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Healthy Paws Helps Pup with Allergies: Finley’s Story

By Colleen Williams
published: May 15, 2018 - updated: January 31, 2020 • 3 min. read
dog allergies

Pets with allergies can show a broad range of symptoms which can be caused by a myriad of culprits, both environmental (seasonal) and food-related. But what if your pup seems to be allergic to well, everything? Pet parent Deb knows all too well the struggles of a dog with major allergy problems – he’s not just allergic to chicken or pollen, he’s also allergic to people. Yep, that means her dog Finley is even allergic to her.

Finley, brother to the pup Rosie, came to Deb from a rescue in Delaware. “It was love at first sight!” says Deb. “He is a wonderful loving dog that is tolerant of anything and anyone.” He easily worked his way into his family members’ hearts, and shortly thereafter they were exploring the world together: “That first spring was a great experience – I took him out to the beach, on the boat – he loved swimming so much! But I did notice after our outings, he would be a darker shade of pink in his ears and around his muzzle.”

Deb didn’t think it was cause for concern; perhaps it could be sunburn or a mild irritation that wouldn’t pop up again. “Then out of the blue on a July day, I noticed after swimming in our community’s lake that he was scratching. Within a few short days, he started to show signs of scabbing on his neck and back.” Deb assumed it was his kibble, and after six months of food trials and vet visits, she was referred to a canine dermatologist. “In November, we went to the dermatologist and it was the start of finding out what was bothering him.”

Finley as a puppy.

It was after a series of 64 shots that they finally pinpointed Finley’s condition. “We found out that Finley was allergic to everything you might find in your home – feathers, dust mites, wool… and even human dander. That’s right, he was allergic to me!”

The vet started Finley on allergy injections that Deb would need to administer at home; he needed two different vaccines that would be alternated every 10 days. Finley began to improve, but still had some skin conditions that wouldn’t heal, so they began a new vaccine called Cytopoint, which helps dogs with dermatitis issues find relief.

Additionally, Deb discovered that Finley was also allergic to chicken and chicken by-products. After a nutritional overhaul, they discovered he could eat a strict diet of kangaroo kibble – “with ground venison or salmon mixed in for a little extra flavor!” The new food, along with the allergy injections every ten days and the Cytopoint injections every 8 – 12 weeks as needed, has helped Finley find relief.

Allergies of all kinds account for a ton of pet health insurance claims – from the initial diagnosis to ongoing medical treatment. Allergies are the eighth most common reason why pet parents see the vet, so it’s no itching matter. Just like humans, airborne and food allergens can make cats and dogs miserable – but instead of affecting the respiratory system, they usually play out as extreme itchiness (which can result in redness, sores, scabs and alopecia). Overall, Finley’s condition has required a lot of maintenance, and Deb is a dedicated pet parent that has taken his ailment seriously. From the first claim to the most recent, Finley’s vet bills have totaled $4,909 and Deb has been reimbursed $3,427.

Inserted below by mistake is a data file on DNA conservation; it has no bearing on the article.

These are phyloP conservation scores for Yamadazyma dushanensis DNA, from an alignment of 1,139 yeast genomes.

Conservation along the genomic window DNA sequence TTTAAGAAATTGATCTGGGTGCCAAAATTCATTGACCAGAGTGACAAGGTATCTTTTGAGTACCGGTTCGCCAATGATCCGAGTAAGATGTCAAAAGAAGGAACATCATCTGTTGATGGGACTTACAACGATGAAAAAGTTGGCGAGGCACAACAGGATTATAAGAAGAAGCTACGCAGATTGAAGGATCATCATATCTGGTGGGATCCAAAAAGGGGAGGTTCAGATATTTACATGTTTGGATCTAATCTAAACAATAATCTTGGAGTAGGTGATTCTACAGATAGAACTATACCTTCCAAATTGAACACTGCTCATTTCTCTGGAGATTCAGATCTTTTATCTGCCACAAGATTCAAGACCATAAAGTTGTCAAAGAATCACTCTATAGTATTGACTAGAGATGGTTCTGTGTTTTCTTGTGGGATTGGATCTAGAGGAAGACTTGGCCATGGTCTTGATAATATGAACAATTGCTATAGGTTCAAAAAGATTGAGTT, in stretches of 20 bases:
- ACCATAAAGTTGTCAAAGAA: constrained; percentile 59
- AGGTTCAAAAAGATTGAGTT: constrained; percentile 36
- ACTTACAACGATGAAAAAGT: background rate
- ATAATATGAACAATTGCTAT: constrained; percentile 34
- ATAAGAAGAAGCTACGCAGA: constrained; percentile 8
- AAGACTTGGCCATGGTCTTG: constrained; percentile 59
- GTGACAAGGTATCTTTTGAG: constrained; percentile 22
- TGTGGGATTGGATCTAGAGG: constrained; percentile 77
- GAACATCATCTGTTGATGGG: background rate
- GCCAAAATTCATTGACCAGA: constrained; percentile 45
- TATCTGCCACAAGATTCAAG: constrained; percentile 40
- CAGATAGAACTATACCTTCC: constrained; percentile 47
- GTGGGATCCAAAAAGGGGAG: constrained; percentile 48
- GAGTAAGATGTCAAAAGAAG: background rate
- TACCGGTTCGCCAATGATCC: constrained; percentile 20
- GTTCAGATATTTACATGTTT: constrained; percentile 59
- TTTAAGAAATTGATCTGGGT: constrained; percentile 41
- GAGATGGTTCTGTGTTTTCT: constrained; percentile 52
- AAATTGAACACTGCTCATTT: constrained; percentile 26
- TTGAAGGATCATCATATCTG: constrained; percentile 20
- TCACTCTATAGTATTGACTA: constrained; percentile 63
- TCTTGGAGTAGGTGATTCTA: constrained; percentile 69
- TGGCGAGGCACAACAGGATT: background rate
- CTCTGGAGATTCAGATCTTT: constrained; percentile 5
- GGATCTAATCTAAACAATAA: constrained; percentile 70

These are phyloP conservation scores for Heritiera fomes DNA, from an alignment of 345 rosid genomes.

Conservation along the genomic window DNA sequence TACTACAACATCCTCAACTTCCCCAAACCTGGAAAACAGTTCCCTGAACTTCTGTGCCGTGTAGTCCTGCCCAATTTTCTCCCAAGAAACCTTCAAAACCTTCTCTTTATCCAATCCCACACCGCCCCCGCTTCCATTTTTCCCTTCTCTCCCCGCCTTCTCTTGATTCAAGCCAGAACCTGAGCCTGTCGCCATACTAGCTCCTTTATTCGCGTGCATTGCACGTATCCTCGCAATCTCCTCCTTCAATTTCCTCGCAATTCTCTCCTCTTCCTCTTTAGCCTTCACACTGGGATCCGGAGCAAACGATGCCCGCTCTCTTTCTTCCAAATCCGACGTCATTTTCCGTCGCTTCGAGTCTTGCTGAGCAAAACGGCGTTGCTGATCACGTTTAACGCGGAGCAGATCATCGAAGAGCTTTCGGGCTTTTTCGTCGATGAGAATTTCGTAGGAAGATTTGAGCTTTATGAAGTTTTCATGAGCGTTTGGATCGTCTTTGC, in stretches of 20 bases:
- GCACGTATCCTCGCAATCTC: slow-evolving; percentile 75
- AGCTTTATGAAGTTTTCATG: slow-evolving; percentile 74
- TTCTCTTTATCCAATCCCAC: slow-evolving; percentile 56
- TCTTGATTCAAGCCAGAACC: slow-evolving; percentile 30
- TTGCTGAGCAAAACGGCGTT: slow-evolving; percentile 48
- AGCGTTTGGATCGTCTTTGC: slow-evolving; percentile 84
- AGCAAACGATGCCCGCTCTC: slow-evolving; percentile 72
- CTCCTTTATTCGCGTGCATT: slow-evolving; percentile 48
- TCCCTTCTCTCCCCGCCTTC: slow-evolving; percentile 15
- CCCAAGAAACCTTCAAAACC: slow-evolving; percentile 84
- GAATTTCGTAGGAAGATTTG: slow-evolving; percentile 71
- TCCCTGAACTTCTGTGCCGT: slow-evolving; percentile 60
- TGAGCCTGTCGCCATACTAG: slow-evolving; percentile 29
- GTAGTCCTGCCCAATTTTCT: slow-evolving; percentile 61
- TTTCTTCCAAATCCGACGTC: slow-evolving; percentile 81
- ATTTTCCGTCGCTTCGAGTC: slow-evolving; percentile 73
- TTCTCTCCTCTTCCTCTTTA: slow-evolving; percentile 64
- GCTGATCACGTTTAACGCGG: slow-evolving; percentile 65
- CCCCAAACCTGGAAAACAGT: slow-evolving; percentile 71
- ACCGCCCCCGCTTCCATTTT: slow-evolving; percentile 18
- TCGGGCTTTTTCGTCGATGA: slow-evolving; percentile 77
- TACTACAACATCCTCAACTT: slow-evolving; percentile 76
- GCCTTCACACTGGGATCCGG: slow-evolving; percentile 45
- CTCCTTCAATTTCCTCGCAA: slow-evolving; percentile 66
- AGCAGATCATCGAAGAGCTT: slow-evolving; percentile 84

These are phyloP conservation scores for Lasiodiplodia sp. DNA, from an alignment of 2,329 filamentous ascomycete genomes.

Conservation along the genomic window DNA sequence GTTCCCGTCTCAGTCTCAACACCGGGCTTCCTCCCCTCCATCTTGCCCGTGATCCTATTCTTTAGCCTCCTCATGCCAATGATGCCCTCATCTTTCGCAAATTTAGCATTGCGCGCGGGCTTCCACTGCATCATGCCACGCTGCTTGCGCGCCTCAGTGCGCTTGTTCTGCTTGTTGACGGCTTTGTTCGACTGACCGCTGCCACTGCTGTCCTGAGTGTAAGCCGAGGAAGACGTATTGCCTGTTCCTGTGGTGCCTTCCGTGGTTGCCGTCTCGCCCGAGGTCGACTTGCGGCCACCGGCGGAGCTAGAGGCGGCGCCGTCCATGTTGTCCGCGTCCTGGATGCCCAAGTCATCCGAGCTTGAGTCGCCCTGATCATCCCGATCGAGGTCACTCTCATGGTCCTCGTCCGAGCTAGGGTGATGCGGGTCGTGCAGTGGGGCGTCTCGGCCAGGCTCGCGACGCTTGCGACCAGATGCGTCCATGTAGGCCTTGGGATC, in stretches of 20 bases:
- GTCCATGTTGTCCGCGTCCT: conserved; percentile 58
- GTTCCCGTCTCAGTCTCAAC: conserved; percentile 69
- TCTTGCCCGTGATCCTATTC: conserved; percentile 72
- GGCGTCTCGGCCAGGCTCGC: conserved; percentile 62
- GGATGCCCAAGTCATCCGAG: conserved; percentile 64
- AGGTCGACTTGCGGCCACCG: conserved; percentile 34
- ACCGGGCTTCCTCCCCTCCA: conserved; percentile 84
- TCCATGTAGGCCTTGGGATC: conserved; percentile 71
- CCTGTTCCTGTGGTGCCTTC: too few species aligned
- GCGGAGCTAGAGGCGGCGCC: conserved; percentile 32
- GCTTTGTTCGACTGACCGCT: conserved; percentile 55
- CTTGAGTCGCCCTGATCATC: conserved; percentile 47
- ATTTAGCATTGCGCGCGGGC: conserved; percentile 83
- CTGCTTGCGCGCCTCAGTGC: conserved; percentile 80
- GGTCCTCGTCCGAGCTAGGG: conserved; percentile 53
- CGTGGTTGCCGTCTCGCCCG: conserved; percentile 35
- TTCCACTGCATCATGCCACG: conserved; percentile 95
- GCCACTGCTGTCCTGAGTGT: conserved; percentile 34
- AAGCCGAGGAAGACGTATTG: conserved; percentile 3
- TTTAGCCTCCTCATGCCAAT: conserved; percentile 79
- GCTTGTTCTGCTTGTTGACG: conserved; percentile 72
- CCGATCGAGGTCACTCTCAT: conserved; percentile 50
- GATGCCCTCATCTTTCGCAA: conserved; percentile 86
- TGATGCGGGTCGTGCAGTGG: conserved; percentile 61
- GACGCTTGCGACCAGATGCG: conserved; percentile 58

While there aren’t many things you can do to prevent allergies in pets, there are some tips that can help alleviate their symptoms:

  • Some studies report that probiotics can help boost immunity to allergens.
  • Keeping pets inside during times of high pollen count can reduce the severity of outbreaks.
  • Regular vacuuming and dusting may prevent the presence of dust mites and other allergens that can be irritating.
  • Bathing your pet with cool water and anti-itch shampoos containing eucalyptus or oatmeal will soothe itchy areas.
  • If all else fails, see your vet and get your pet on routine therapy. Appointments every 2 to 8 weeks are necessary to determine if treatment is working. Even after your pet’s condition is controlled, checkups every 3 to 12 months are highly recommended.

Ultimately, food intolerance and allergies aren’t influenced by gender, breed, size, or even age; dogs and cats (and people) may develop them at any point in their lives. Insuring your pet before allergy symptoms are present means that this chronic condition can be covered for the lifetime of your pet’s policy.

Chronic conditions mean your pet will need continuous treatments over their lives. Enroll your pet in health insurance before symptoms arise, so your furry family member and your wallet are protected. Start by getting a free quote.

colleen williams
By Colleen Williams

Over the past decade, Colleen has written about health, wellness, beauty, and even pets for The New York Times, The Cut, Refinery29, xoVain, Healthy Paws Pet Insurance, and Seattle Met Magazine, as well as many beauty brands. She has a BFA in Art History from the University of New Mexico and an AAS in Fashion Design from Parsons School of Design in New York.

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